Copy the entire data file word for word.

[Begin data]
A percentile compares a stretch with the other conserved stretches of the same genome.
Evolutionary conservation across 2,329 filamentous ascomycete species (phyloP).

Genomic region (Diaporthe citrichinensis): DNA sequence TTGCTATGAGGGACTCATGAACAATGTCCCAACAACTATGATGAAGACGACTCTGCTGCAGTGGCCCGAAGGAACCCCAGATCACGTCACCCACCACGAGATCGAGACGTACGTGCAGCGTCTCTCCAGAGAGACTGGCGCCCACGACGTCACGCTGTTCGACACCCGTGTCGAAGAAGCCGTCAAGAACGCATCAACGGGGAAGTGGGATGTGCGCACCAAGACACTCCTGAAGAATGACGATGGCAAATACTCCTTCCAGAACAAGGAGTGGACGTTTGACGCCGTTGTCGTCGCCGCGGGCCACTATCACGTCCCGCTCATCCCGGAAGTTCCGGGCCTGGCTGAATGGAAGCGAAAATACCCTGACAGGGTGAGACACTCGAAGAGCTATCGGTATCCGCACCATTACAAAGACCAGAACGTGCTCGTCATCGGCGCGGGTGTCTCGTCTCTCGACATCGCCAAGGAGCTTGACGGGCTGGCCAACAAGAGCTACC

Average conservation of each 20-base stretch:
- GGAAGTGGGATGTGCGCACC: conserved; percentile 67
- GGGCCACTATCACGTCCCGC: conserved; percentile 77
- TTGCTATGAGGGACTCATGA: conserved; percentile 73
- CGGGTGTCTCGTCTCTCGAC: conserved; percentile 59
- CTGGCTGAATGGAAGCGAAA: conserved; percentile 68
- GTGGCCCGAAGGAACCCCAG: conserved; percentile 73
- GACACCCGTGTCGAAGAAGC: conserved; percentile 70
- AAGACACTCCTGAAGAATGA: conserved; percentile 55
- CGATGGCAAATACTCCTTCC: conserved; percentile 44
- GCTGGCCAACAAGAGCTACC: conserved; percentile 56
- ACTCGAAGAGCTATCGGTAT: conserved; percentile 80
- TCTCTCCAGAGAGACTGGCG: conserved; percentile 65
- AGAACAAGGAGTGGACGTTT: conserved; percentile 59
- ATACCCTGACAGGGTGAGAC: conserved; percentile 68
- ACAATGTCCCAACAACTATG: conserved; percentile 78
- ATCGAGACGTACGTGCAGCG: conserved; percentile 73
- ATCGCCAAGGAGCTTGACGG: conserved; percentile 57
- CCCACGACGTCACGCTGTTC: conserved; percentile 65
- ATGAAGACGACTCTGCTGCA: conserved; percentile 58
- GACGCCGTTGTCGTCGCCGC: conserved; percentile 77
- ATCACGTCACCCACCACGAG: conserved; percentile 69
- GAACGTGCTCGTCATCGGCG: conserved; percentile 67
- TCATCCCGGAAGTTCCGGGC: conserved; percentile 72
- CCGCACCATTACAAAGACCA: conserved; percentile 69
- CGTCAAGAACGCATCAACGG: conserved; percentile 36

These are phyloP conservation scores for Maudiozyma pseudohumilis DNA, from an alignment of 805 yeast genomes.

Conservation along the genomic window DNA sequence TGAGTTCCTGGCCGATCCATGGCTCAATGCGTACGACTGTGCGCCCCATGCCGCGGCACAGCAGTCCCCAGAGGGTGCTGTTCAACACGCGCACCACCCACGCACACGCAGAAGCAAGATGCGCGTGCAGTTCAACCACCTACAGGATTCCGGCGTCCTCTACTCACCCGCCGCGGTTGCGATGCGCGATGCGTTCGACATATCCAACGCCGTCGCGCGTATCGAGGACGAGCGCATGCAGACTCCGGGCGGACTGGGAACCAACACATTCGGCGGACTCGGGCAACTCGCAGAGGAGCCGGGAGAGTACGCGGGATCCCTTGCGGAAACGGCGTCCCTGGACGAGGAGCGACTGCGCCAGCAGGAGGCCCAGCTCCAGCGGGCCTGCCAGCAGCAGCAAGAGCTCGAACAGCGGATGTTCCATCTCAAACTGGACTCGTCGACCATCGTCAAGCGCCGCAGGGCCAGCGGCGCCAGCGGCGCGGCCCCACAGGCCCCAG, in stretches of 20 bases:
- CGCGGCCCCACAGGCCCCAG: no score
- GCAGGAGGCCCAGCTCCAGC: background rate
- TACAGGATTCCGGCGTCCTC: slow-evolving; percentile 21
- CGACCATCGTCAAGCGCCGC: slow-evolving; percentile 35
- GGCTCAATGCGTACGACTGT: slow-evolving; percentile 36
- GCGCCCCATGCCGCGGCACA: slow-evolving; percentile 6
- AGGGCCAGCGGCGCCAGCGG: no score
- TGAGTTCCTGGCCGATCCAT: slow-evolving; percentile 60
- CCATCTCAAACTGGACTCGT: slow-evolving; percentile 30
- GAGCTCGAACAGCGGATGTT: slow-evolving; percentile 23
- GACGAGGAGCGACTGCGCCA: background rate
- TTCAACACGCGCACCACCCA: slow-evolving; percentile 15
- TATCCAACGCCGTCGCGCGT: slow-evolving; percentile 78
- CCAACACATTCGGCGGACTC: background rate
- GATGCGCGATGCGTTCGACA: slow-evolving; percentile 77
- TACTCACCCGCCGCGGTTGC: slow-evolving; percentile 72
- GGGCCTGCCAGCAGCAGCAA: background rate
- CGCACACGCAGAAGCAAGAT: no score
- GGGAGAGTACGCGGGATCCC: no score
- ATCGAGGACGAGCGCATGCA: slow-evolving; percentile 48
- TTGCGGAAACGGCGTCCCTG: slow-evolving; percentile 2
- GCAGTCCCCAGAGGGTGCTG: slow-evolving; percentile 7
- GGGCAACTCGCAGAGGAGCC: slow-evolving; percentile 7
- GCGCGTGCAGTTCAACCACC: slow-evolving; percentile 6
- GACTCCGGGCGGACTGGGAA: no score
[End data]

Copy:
A percentile compares a stretch with the other conserved stretches of the same genome.
Evolutionary conservation across 2,329 filamentous ascomycete species (phyloP).

Genomic region (Diaporthe citrichinensis): DNA sequence TTGCTATGAGGGACTCATGAACAATGTCCCAACAACTATGATGAAGACGACTCTGCTGCAGTGGCCCGAAGGAACCCCAGATCACGTCACCCACCACGAGATCGAGACGTACGTGCAGCGTCTCTCCAGAGAGACTGGCGCCCACGACGTCACGCTGTTCGACACCCGTGTCGAAGAAGCCGTCAAGAACGCATCAACGGGGAAGTGGGATGTGCGCACCAAGACACTCCTGAAGAATGACGATGGCAAATACTCCTTCCAGAACAAGGAGTGGACGTTTGACGCCGTTGTCGTCGCCGCGGGCCACTATCACGTCCCGCTCATCCCGGAAGTTCCGGGCCTGGCTGAATGGAAGCGAAAATACCCTGACAGGGTGAGACACTCGAAGAGCTATCGGTATCCGCACCATTACAAAGACCAGAACGTGCTCGTCATCGGCGCGGGTGTCTCGTCTCTCGACATCGCCAAGGAGCTTGACGGGCTGGCCAACAAGAGCTACC

Average conservation of each 20-base stretch:
- GGAAGTGGGATGTGCGCACC: conserved; percentile 67
- GGGCCACTATCACGTCCCGC: conserved; percentile 77
- TTGCTATGAGGGACTCATGA: conserved; percentile 73
- CGGGTGTCTCGTCTCTCGAC: conserved; percentile 59
- CTGGCTGAATGGAAGCGAAA: conserved; percentile 68
- GTGGCCCGAAGGAACCCCAG: conserved; percentile 73
- GACACCCGTGTCGAAGAAGC: conserved; percentile 70
- AAGACACTCCTGAAGAATGA: conserved; percentile 55
- CGATGGCAAATACTCCTTCC: conserved; percentile 44
- GCTGGCCAACAAGAGCTACC: conserved; percentile 56
- ACTCGAAGAGCTATCGGTAT: conserved; percentile 80
- TCTCTCCAGAGAGACTGGCG: conserved; percentile 65
- AGAACAAGGAGTGGACGTTT: conserved; percentile 59
- ATACCCTGACAGGGTGAGAC: conserved; percentile 68
- ACAATGTCCCAACAACTATG: conserved; percentile 78
- ATCGAGACGTACGTGCAGCG: conserved; percentile 73
- ATCGCCAAGGAGCTTGACGG: conserved; percentile 57
- CCCACGACGTCACGCTGTTC: conserved; percentile 65
- ATGAAGACGACTCTGCTGCA: conserved; percentile 58
- GACGCCGTTGTCGTCGCCGC: conserved; percentile 77
- ATCACGTCACCCACCACGAG: conserved; percentile 69
- GAACGTGCTCGTCATCGGCG: conserved; percentile 67
- TCATCCCGGAAGTTCCGGGC: conserved; percentile 72
- CCGCACCATTACAAAGACCA: conserved; percentile 69
- CGTCAAGAACGCATCAACGG: conserved; percentile 36

These are phyloP conservation scores for Maudiozyma pseudohumilis DNA, from an alignment of 805 yeast genomes.

Conservation along the genomic window DNA sequence TGAGTTCCTGGCCGATCCATGGCTCAATGCGTACGACTGTGCGCCCCATGCCGCGGCACAGCAGTCCCCAGAGGGTGCTGTTCAACACGCGCACCACCCACGCACACGCAGAAGCAAGATGCGCGTGCAGTTCAACCACCTACAGGATTCCGGCGTCCTCTACTCACCCGCCGCGGTTGCGATGCGCGATGCGTTCGACATATCCAACGCCGTCGCGCGTATCGAGGACGAGCGCATGCAGACTCCGGGCGGACTGGGAACCAACACATTCGGCGGACTCGGGCAACTCGCAGAGGAGCCGGGAGAGTACGCGGGATCCCTTGCGGAAACGGCGTCCCTGGACGAGGAGCGACTGCGCCAGCAGGAGGCCCAGCTCCAGCGGGCCTGCCAGCAGCAGCAAGAGCTCGAACAGCGGATGTTCCATCTCAAACTGGACTCGTCGACCATCGTCAAGCGCCGCAGGGCCAGCGGCGCCAGCGGCGCGGCCCCACAGGCCCCAG, in stretches of 20 bases:
- CGCGGCCCCACAGGCCCCAG: no score
- GCAGGAGGCCCAGCTCCAGC: background rate
- TACAGGATTCCGGCGTCCTC: slow-evolving; percentile 21
- CGACCATCGTCAAGCGCCGC: slow-evolving; percentile 35
- GGCTCAATGCGTACGACTGT: slow-evolving; percentile 36
- GCGCCCCATGCCGCGGCACA: slow-evolving; percentile 6
- AGGGCCAGCGGCGCCAGCGG: no score
- TGAGTTCCTGGCCGATCCAT: slow-evolving; percentile 60
- CCATCTCAAACTGGACTCGT: slow-evolving; percentile 30
- GAGCTCGAACAGCGGATGTT: slow-evolving; percentile 23
- GACGAGGAGCGACTGCGCCA: background rate
- TTCAACACGCGCACCACCCA: slow-evolving; percentile 15
- TATCCAACGCCGTCGCGCGT: slow-evolving; percentile 78
- CCAACACATTCGGCGGACTC: background rate
- GATGCGCGATGCGTTCGACA: slow-evolving; percentile 77
- TACTCACCCGCCGCGGTTGC: slow-evolving; percentile 72
- GGGCCTGCCAGCAGCAGCAA: background rate
- CGCACACGCAGAAGCAAGAT: no score
- GGGAGAGTACGCGGGATCCC: no score
- ATCGAGGACGAGCGCATGCA: slow-evolving; percentile 48
- TTGCGGAAACGGCGTCCCTG: slow-evolving; percentile 2
- GCAGTCCCCAGAGGGTGCTG: slow-evolving; percentile 7
- GGGCAACTCGCAGAGGAGCC: slow-evolving; percentile 7
- GCGCGTGCAGTTCAACCACC: slow-evolving; percentile 6
- GACTCCGGGCGGACTGGGAA: no score